Credit-report giant Equifax said Friday it will buy Boise’s Kount Inc., a provider of e-commerce fraud protection.
The $640 million sale is expected to close in the first quarter. Kount, which provides fraud protection to more than 9,000 companies worldwide, will remain headquartered in Boise. Employees, under the continued leadership of Kount CEO Bradley Wiskirchen, will report to Equifax’s U.S. information-solutions unit.
“I think Equifax is the perfect partner for Kount,” Wiskirchen said by phone. “I think our companies are synergistic, and I think there are enormous opportunities for both their existing customer base and our existing customer base to drive benefit from new tools and new opportunities sand new features.”
He said Equifax recognizes that Boise is a great place to have an office.
“The intention is absolutely, as they’ve set forth, to leave Kount here in Boise, and I will continue to run Kount from Boise,” he said. “I’ve underscored throughout the discussions with them that we have a great workforce here, that we have great quality people, both from a talent and skills perspective but also from an individual integrity perspective.”
Kount was founded in 2008 as an offshoot of Keynetics, a holding company for ClickBank, an online retailer of digital goods founded in 1998 in San Diego by Tim and Eileen Barber. Keynetics moved to Idaho in 2010. According to the company, Keynetics is the largest privately held technology company in Idaho.
The Barbers and Wiskirchen, who joined Keynetics in 2005, became experts in fraud control, and Kount became a separate company offering fraud control to other businesses. Wiskirchen was the founding CEO.
In 2015, CVC Capital Partners invested $80 million in Kount. That allowed the company, which had 65 employees at the time, to hire additional workers and expand its global reach.
Kount has grown to more than 200 employees, about 40 more than when it moved in April 2019 from a small office on Lusk Street near Boise State University to a newly remodeled, century-old building at the corner of 10th and Front streets downtown.
“As digital migration accelerates, managing authentication and online fraud while optimizing the consumer’s experience has become one of our customers’ top challenges,” Equifax CEO Mark Begor said in a press release. “The acquisition of Kount will expand Equifax’s differentiated data assets to bring global businesses the information and solutions they need to establish identity trust online.”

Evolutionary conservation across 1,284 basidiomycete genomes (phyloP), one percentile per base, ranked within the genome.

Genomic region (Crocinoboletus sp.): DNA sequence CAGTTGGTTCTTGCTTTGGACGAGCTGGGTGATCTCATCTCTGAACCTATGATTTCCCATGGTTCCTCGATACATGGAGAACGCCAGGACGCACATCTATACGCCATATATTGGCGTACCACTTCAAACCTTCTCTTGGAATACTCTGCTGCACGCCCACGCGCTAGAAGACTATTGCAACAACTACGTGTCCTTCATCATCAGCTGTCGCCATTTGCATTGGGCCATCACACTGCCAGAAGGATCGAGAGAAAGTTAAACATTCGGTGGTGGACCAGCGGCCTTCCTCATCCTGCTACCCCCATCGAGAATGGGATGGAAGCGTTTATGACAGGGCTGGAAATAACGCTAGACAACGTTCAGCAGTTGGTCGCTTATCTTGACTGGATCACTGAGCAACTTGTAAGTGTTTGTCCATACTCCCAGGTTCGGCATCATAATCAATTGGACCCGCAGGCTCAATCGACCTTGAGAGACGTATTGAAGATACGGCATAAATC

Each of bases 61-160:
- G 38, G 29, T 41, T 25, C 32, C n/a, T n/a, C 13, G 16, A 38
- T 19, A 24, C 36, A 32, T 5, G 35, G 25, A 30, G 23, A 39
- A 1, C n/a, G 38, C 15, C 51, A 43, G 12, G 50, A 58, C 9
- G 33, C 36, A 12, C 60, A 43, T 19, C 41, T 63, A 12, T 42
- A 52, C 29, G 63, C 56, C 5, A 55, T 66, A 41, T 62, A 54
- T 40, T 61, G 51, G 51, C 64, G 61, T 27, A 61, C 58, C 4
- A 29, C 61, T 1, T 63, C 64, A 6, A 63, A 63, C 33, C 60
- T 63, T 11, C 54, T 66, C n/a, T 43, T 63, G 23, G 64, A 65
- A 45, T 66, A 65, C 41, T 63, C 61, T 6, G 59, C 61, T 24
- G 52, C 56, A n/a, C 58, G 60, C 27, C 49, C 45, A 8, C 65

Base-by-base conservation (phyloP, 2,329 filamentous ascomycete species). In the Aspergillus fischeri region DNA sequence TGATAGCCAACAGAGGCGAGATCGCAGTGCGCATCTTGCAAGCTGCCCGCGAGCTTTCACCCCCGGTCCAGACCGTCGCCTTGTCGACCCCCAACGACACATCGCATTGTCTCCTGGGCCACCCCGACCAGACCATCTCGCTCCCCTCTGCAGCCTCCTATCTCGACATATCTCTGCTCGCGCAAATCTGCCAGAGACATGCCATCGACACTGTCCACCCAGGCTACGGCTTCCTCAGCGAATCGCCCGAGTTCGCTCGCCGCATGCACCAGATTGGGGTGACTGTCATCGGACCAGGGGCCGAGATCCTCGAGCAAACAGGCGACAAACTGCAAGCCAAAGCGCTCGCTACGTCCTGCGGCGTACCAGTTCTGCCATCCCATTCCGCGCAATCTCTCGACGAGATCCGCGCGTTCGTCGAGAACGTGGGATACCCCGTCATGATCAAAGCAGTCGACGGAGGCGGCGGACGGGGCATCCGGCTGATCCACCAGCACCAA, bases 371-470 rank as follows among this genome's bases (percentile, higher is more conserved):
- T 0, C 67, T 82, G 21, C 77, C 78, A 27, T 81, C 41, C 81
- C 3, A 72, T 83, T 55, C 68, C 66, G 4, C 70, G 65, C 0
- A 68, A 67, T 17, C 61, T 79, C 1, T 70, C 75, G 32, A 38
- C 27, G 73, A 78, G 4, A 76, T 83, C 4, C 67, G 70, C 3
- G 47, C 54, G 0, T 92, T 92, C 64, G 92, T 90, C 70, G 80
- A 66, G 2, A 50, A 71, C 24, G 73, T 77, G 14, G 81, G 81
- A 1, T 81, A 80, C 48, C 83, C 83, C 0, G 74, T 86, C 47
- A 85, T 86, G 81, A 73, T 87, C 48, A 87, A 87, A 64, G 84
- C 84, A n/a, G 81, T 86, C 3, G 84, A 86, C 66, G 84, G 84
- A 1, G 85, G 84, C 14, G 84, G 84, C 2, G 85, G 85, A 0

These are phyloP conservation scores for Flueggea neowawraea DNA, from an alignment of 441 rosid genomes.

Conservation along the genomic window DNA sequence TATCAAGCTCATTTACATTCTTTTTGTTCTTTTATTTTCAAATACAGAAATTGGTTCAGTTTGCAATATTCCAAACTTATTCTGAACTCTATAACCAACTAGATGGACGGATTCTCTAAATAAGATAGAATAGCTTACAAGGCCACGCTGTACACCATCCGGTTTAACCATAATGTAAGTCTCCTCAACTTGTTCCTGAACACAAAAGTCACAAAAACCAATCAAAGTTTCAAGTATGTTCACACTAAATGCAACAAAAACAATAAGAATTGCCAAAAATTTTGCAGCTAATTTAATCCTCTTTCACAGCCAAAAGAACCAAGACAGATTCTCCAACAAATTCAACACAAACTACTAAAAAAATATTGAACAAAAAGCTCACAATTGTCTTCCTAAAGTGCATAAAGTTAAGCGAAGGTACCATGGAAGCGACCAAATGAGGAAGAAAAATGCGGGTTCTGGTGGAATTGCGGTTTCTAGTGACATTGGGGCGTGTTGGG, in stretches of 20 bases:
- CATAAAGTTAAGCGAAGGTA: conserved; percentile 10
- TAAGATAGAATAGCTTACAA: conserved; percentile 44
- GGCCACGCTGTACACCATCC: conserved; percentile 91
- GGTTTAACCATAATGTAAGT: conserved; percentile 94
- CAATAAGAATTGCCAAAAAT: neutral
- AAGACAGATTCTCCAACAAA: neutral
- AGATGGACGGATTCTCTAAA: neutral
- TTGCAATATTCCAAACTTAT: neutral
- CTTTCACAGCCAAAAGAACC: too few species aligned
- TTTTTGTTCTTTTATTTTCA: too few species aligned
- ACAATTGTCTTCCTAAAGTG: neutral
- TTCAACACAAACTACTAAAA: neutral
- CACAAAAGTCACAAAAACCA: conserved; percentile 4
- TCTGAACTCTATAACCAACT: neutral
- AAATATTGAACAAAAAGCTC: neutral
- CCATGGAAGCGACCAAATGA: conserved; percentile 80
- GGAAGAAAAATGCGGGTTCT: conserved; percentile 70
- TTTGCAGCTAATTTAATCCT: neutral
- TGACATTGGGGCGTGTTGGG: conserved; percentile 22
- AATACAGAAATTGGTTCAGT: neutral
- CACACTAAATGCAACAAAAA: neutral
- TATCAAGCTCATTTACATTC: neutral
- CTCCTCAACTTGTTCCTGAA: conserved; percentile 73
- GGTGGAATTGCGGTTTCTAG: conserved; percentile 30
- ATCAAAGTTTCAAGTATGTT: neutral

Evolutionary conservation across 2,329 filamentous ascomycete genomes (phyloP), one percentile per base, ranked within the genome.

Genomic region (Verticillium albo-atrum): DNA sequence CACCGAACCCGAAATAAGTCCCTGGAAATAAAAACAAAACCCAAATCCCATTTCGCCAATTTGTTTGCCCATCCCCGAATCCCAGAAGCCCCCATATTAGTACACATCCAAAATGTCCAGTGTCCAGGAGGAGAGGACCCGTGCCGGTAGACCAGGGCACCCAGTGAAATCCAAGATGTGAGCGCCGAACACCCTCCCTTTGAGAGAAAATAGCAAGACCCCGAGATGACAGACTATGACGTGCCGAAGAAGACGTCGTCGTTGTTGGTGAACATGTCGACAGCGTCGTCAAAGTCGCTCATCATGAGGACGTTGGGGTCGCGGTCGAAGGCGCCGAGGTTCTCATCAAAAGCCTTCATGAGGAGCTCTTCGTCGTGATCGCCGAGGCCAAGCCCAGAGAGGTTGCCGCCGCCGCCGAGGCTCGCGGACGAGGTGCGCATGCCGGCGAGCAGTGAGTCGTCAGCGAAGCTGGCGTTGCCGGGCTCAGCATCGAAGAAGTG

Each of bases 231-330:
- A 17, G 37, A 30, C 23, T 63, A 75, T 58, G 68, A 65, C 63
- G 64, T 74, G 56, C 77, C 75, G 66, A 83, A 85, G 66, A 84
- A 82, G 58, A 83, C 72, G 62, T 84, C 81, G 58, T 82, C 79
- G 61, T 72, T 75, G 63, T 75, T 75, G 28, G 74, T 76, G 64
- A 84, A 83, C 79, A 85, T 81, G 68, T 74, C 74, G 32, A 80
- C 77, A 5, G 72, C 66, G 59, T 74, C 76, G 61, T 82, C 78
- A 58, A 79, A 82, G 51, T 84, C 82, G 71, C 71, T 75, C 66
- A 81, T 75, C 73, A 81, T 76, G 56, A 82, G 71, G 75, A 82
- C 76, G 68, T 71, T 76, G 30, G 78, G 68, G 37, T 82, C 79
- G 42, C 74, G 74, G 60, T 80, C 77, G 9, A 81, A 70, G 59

Sale will accelerate Kount’s international reach
Wiskirchen said he was excited to merge his company’s fraud solutions with Equifax’s data, analytics and products.
“Equifax’s global reach will accelerate Kount’s international adoption, allowing us to help more businesses around the world to better protect their digital innovations and their customers against emerging threats while improving the customer experience,” he said in the same release.
Equifax, headquartered in Atlanta, has increasingly focused on providing identity theft and fraud-protection services. Its acquisition of Kount will allow it to sell those same services to e-commerce sites, the company said.
“Whether you’re a bank, e-commerce provider, or a car dealer, today’s environment demands that consumers have the same, if not better, experience on their digital platform as they do on a major e-commerce retailer’s site,” Sid Singh, president of Equifax’s United States Information Solutions division, said in the release.
The two companies use identity trust markers that determine the level of trust for payments, account creation and logins. Businesses decide the level of trust and risk they are comfortable in accepting to enable personalized customer experiences and to block fraud in real time.
“There’s been an explosion in the last three to four years of consumers doing everything online and that’s only accelerated during Covid,” Begor told Bloomberg. “What comes with that is the challenge of making sure that individual who’s trying to complete that transaction, apply for that credit card, buy that product online, is really that individual.”
Fraud costs for online retailers have surged in recent years as hackers make purchases using stolen credit card information. Kount’s software helps identify fraudulent transactions and keep hackers from stealing customer accounts.
Kount’s network links trust and fraud data signals from five billion annual transactions across 200 countries and territories, along with 17 billion unique devices and 32 billion digital interactions.
Consumers will benefit from better customer experiences, Singh said, whether they’re looking for a bank loan or buying a car.
“We are enabling businesses across industries to establish strong digital identity trust behind every interaction while facilitating new forms of online engagement with current and prospective customers,” he said.
With the sale, Kount will no longer be connected with Keynetics. Wiskirchen will remain on the board of directors of that company, as are Tim and Eileen Barber.
Kount is at least the fourth large Boise-area startup to be sold to larger companies in the past 15 years.
Cradlepoint, which makes cellular routers and software for them, sold in November for $1 billion to Swedish tech giant Ericcson. That followed the 2017 sale of Eagle company TSheets to Intuit. In 2006, Microsoft bought ProClarity.